Gamescom: 5 Things Learned at Europe's Answer to E3
'Mad Max' could break the film-to-video-game curse, but Sony's absence spells trouble for Europe's biggest video game conference.
Gamescom, Europe's answer to Los Angeles' E3 games conference, is still in full swing, with hundreds of thousands of gamers packing the trade fair grounds in Cologne, Germany. Gamescom runs until Sunday, Aug. 9, but with all the corporate presentations out of the way, and gameplay reviews starting to pour in, it's time to take stock of the lessons we learned from this year's event.
1. Sony's No-Show Is a Worrying Sign
Sony opted out of an official press conference in Cologne this year, instead preferring to wait until Paris Game Week in late October. Sony reportedly thinks Gamescom is too close to E3, coming just two months after the L.A. event. This could be a one-off, with Sony returning in force in 2016, but observers point to the decline of the Tokyo Games Show, which began when big names — including Sony, Microsoft and Nintendo — started pulling out.
2. With Reboots and Sequel En Masse, the Games Industry Is Copying Hollywood at Its Worst
With the exception of some innovative tech and a handful of smaller games, there was very little truly new and surprising on show in Cologne this year. Instead, much like a studio summer movie slate, we were subjected to a seemingly endless stream of sequels and reboots, from Doom 4 to Halo 5, from Call of Duty: Black Ops 3 to FIFA 16.
Judging by the lineups outside the Gamescom demo booths, gamers aren't yet suffering from sequel fatigue. But the raves that followed Electronic Arts' presentation of Unravel, a delightful puzzle game from Sweden's Coldwood Interactive, featuring a hero made entirely out of yarn, suggests there is an appetite for something beyond the action, strategy and sports titles that dominated Gamescom this year.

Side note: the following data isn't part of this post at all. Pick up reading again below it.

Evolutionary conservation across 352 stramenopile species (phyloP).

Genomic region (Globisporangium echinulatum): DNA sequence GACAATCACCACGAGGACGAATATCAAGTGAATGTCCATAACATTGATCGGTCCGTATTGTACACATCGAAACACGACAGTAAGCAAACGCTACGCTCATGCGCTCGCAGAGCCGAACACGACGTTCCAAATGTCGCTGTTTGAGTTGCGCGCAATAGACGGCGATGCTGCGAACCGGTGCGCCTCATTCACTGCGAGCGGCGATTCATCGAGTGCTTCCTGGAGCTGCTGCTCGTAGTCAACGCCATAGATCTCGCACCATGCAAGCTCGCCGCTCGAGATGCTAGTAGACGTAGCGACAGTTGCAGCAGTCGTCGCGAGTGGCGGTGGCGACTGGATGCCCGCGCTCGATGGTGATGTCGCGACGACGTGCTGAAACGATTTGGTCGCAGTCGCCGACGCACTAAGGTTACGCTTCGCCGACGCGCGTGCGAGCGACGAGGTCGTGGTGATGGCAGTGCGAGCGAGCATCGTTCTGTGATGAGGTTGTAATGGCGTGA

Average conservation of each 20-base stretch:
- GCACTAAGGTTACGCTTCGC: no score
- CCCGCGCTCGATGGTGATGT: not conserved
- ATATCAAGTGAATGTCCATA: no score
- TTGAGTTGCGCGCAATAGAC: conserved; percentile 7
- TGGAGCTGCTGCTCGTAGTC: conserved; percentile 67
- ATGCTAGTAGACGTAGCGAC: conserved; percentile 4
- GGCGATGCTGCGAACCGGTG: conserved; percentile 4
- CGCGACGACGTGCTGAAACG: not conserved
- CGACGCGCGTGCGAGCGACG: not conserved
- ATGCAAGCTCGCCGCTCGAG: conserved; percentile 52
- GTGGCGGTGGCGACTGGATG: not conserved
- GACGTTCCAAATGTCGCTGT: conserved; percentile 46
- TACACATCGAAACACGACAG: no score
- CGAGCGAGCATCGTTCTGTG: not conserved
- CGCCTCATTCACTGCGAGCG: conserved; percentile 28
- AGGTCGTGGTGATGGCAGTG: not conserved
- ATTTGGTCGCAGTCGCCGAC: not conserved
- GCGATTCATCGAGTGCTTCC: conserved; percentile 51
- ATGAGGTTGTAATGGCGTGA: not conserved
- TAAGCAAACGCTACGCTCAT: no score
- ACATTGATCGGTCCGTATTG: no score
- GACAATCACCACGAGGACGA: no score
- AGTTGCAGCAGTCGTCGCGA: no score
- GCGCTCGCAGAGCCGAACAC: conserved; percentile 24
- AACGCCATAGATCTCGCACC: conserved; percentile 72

3. Mad Max Could Break the Film-to-Game Curse
The world of video games is strewn with the remnants of horrible film adaptations, but Mad Max, which WB Games unveiled in an improved playable demo at Gamescom, might just break that trend. With a few exceptions, the game is getting raves ahead of its Sept. 1 release.
4. Virtual Reality Is the Next Big Thing (Whether We Want It or Not)
VR Goggles were the big tech push at E3, and at Gamescom there's was a further ratcheting up of the coming virtual reality wars. With more than 300,000 visitors expected over the five days of Gamescom, VR companies have the perfect testing ground for their high-tech headsets. Straw polls of attending gamers put the VR tech designed by Facebook-owned Oculus Rift leading the pack ahead of competitors such as Sony's Project Morpheus and HTC Vive, but issues including pricing and developer acceptance will ultimately determine who will own this potentially massive market.
5.Cosplay Could Be the Key to Gamescom's Survival
Gamescom has smartly bet on the dress-up cosplay fans to add variety and spice to the conference as well as giving the gaming fair a carnival-like atmosphere. For the first time, Gamescom dedicated an entire — packed — hall for fan merchandising and has expanded its program of concerts and competitions targeting the cosplay community. It seems to be working: Gamescom 2015 looks on track to set another all-time attendance record.